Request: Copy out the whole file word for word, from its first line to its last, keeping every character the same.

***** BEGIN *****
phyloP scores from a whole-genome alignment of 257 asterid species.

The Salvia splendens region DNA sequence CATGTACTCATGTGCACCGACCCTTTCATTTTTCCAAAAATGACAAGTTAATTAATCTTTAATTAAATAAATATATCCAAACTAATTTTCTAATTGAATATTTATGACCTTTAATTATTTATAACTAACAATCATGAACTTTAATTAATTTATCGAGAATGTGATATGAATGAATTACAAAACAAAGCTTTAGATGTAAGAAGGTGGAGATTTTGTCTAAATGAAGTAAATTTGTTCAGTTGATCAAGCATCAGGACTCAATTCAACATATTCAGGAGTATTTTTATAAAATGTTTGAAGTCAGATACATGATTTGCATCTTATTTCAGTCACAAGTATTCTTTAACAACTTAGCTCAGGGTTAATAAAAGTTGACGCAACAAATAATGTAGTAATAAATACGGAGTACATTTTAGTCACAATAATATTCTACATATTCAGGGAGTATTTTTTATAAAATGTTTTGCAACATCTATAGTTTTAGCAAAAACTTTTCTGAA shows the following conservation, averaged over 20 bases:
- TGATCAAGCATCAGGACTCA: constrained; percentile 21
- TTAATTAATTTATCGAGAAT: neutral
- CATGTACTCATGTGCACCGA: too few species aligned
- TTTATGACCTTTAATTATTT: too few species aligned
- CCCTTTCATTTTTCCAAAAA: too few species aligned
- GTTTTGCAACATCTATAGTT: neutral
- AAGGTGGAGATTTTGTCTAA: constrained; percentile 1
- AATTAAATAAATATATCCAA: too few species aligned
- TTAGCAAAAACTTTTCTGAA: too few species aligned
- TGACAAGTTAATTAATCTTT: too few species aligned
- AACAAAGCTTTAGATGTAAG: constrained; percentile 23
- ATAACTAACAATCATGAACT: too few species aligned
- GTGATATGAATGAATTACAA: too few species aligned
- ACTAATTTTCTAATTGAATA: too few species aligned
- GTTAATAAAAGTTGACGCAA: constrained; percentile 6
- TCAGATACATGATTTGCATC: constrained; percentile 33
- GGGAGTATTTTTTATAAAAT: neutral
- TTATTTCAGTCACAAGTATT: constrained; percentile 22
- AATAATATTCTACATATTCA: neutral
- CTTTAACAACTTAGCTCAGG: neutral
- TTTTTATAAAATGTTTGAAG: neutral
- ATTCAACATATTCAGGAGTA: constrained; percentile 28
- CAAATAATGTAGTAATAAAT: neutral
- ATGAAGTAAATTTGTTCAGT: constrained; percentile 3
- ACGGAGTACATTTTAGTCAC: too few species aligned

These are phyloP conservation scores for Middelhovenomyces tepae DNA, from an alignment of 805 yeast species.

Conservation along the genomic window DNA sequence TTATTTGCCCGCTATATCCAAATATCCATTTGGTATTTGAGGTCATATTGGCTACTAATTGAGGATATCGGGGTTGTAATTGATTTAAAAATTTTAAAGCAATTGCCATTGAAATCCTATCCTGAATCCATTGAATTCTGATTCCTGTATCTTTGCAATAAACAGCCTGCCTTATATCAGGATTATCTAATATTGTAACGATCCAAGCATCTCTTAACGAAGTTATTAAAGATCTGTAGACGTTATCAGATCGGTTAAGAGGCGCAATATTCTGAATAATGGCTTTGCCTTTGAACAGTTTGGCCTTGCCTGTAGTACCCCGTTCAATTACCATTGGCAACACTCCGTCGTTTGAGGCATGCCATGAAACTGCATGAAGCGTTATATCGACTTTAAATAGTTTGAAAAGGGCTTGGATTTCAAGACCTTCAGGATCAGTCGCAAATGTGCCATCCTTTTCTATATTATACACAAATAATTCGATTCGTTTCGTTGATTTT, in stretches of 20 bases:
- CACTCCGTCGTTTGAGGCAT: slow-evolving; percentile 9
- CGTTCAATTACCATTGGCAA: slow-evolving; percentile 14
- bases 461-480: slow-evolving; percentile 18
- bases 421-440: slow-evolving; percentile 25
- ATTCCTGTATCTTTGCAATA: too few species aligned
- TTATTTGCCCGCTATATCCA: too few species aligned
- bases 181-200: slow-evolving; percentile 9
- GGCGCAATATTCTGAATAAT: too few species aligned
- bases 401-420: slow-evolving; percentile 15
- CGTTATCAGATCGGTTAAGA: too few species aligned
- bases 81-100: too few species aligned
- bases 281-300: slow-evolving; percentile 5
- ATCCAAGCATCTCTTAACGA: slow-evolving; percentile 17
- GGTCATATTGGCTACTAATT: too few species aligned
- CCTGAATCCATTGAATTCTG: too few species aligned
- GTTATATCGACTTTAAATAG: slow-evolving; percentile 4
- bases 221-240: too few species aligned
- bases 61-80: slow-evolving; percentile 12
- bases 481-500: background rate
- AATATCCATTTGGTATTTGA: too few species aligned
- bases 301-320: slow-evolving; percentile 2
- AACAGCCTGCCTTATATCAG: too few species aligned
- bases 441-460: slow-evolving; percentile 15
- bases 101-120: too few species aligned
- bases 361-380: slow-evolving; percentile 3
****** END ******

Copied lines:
phyloP scores from a whole-genome alignment of 257 asterid species.

The Salvia splendens region DNA sequence CATGTACTCATGTGCACCGACCCTTTCATTTTTCCAAAAATGACAAGTTAATTAATCTTTAATTAAATAAATATATCCAAACTAATTTTCTAATTGAATATTTATGACCTTTAATTATTTATAACTAACAATCATGAACTTTAATTAATTTATCGAGAATGTGATATGAATGAATTACAAAACAAAGCTTTAGATGTAAGAAGGTGGAGATTTTGTCTAAATGAAGTAAATTTGTTCAGTTGATCAAGCATCAGGACTCAATTCAACATATTCAGGAGTATTTTTATAAAATGTTTGAAGTCAGATACATGATTTGCATCTTATTTCAGTCACAAGTATTCTTTAACAACTTAGCTCAGGGTTAATAAAAGTTGACGCAACAAATAATGTAGTAATAAATACGGAGTACATTTTAGTCACAATAATATTCTACATATTCAGGGAGTATTTTTTATAAAATGTTTTGCAACATCTATAGTTTTAGCAAAAACTTTTCTGAA shows the following conservation, averaged over 20 bases:
- TGATCAAGCATCAGGACTCA: constrained; percentile 21
- TTAATTAATTTATCGAGAAT: neutral
- CATGTACTCATGTGCACCGA: too few species aligned
- TTTATGACCTTTAATTATTT: too few species aligned
- CCCTTTCATTTTTCCAAAAA: too few species aligned
- GTTTTGCAACATCTATAGTT: neutral
- AAGGTGGAGATTTTGTCTAA: constrained; percentile 1
- AATTAAATAAATATATCCAA: too few species aligned
- TTAGCAAAAACTTTTCTGAA: too few species aligned
- TGACAAGTTAATTAATCTTT: too few species aligned
- AACAAAGCTTTAGATGTAAG: constrained; percentile 23
- ATAACTAACAATCATGAACT: too few species aligned
- GTGATATGAATGAATTACAA: too few species aligned
- ACTAATTTTCTAATTGAATA: too few species aligned
- GTTAATAAAAGTTGACGCAA: constrained; percentile 6
- TCAGATACATGATTTGCATC: constrained; percentile 33
- GGGAGTATTTTTTATAAAAT: neutral
- TTATTTCAGTCACAAGTATT: constrained; percentile 22
- AATAATATTCTACATATTCA: neutral
- CTTTAACAACTTAGCTCAGG: neutral
- TTTTTATAAAATGTTTGAAG: neutral
- ATTCAACATATTCAGGAGTA: constrained; percentile 28
- CAAATAATGTAGTAATAAAT: neutral
- ATGAAGTAAATTTGTTCAGT: constrained; percentile 3
- ACGGAGTACATTTTAGTCAC: too few species aligned

These are phyloP conservation scores for Middelhovenomyces tepae DNA, from an alignment of 805 yeast species.

Conservation along the genomic window DNA sequence TTATTTGCCCGCTATATCCAAATATCCATTTGGTATTTGAGGTCATATTGGCTACTAATTGAGGATATCGGGGTTGTAATTGATTTAAAAATTTTAAAGCAATTGCCATTGAAATCCTATCCTGAATCCATTGAATTCTGATTCCTGTATCTTTGCAATAAACAGCCTGCCTTATATCAGGATTATCTAATATTGTAACGATCCAAGCATCTCTTAACGAAGTTATTAAAGATCTGTAGACGTTATCAGATCGGTTAAGAGGCGCAATATTCTGAATAATGGCTTTGCCTTTGAACAGTTTGGCCTTGCCTGTAGTACCCCGTTCAATTACCATTGGCAACACTCCGTCGTTTGAGGCATGCCATGAAACTGCATGAAGCGTTATATCGACTTTAAATAGTTTGAAAAGGGCTTGGATTTCAAGACCTTCAGGATCAGTCGCAAATGTGCCATCCTTTTCTATATTATACACAAATAATTCGATTCGTTTCGTTGATTTT, in stretches of 20 bases:
- CACTCCGTCGTTTGAGGCAT: slow-evolving; percentile 9
- CGTTCAATTACCATTGGCAA: slow-evolving; percentile 14
- bases 461-480: slow-evolving; percentile 18
- bases 421-440: slow-evolving; percentile 25
- ATTCCTGTATCTTTGCAATA: too few species aligned
- TTATTTGCCCGCTATATCCA: too few species aligned
- bases 181-200: slow-evolving; percentile 9
- GGCGCAATATTCTGAATAAT: too few species aligned
- bases 401-420: slow-evolving; percentile 15
- CGTTATCAGATCGGTTAAGA: too few species aligned
- bases 81-100: too few species aligned
- bases 281-300: slow-evolving; percentile 5
- ATCCAAGCATCTCTTAACGA: slow-evolving; percentile 17
- GGTCATATTGGCTACTAATT: too few species aligned
- CCTGAATCCATTGAATTCTG: too few species aligned
- GTTATATCGACTTTAAATAG: slow-evolving; percentile 4
- bases 221-240: too few species aligned
- bases 61-80: slow-evolving; percentile 12
- bases 481-500: background rate
- AATATCCATTTGGTATTTGA: too few species aligned
- bases 301-320: slow-evolving; percentile 2
- AACAGCCTGCCTTATATCAG: too few species aligned
- bases 441-460: slow-evolving; percentile 15
- bases 101-120: too few species aligned
- bases 361-380: slow-evolving; percentile 3